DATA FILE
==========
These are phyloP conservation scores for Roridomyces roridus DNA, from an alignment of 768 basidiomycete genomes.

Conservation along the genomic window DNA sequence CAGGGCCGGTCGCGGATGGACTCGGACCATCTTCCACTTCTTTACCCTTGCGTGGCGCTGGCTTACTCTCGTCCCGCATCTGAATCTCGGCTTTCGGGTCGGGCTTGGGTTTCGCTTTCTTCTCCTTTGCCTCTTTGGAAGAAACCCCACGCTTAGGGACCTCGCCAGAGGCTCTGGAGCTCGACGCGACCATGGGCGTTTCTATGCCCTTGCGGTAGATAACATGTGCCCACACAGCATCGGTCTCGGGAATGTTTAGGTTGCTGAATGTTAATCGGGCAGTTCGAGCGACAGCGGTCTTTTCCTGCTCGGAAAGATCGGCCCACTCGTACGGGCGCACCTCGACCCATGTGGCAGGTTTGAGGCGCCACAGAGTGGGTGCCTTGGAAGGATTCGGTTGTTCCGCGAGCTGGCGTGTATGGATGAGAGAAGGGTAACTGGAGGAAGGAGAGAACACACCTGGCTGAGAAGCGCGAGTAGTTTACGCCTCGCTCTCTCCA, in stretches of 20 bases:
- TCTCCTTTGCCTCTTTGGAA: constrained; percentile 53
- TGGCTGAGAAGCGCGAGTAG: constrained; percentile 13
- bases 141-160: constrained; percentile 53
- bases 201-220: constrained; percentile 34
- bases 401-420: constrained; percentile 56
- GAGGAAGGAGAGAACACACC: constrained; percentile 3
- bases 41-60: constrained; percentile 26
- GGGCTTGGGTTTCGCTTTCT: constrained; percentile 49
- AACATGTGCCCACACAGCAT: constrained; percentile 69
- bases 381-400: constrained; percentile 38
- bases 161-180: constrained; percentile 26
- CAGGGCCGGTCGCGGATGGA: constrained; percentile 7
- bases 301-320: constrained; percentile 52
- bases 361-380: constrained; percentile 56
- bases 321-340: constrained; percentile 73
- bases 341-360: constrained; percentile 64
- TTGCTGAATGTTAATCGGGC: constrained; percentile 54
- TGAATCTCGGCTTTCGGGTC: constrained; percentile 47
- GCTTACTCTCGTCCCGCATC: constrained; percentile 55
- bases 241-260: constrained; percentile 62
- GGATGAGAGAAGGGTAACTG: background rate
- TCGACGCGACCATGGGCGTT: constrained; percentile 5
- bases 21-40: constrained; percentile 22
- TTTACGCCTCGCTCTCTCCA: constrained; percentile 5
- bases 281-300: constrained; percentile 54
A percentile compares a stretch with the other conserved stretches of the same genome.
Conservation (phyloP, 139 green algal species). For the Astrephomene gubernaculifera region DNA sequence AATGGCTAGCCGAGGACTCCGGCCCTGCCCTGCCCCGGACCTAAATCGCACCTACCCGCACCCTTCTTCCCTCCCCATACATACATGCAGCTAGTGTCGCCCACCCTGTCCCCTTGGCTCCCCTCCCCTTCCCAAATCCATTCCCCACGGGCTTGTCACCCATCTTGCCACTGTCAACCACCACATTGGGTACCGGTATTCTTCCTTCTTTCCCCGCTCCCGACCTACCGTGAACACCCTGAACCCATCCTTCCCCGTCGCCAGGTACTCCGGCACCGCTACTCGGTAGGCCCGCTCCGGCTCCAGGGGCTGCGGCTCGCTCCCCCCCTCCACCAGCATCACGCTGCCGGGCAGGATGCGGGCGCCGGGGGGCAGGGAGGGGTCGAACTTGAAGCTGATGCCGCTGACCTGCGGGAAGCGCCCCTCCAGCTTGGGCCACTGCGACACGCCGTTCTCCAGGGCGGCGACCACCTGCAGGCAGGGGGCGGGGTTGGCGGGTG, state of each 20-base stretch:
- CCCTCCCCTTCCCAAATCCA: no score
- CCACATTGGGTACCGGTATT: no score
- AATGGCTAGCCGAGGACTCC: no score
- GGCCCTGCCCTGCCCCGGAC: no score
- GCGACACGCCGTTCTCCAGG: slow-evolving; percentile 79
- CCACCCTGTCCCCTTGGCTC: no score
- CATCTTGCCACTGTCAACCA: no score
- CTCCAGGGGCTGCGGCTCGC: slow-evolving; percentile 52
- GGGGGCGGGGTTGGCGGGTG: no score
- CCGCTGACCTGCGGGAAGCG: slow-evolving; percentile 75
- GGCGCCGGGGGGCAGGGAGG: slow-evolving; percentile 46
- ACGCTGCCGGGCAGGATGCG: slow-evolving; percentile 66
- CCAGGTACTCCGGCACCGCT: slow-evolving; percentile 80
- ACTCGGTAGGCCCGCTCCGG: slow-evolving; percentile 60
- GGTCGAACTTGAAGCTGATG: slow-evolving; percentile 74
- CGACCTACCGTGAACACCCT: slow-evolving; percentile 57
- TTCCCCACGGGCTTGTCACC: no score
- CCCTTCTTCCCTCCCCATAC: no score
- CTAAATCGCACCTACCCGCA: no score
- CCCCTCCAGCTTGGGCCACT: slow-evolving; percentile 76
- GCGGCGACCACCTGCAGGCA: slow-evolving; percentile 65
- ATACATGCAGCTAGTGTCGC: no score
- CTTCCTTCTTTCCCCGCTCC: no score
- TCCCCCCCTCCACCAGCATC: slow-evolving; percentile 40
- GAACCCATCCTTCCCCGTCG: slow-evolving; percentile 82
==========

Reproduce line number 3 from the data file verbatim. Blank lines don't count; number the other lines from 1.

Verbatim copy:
- TCTCCTTTGCCTCTTTGGAA: constrained; percentile 53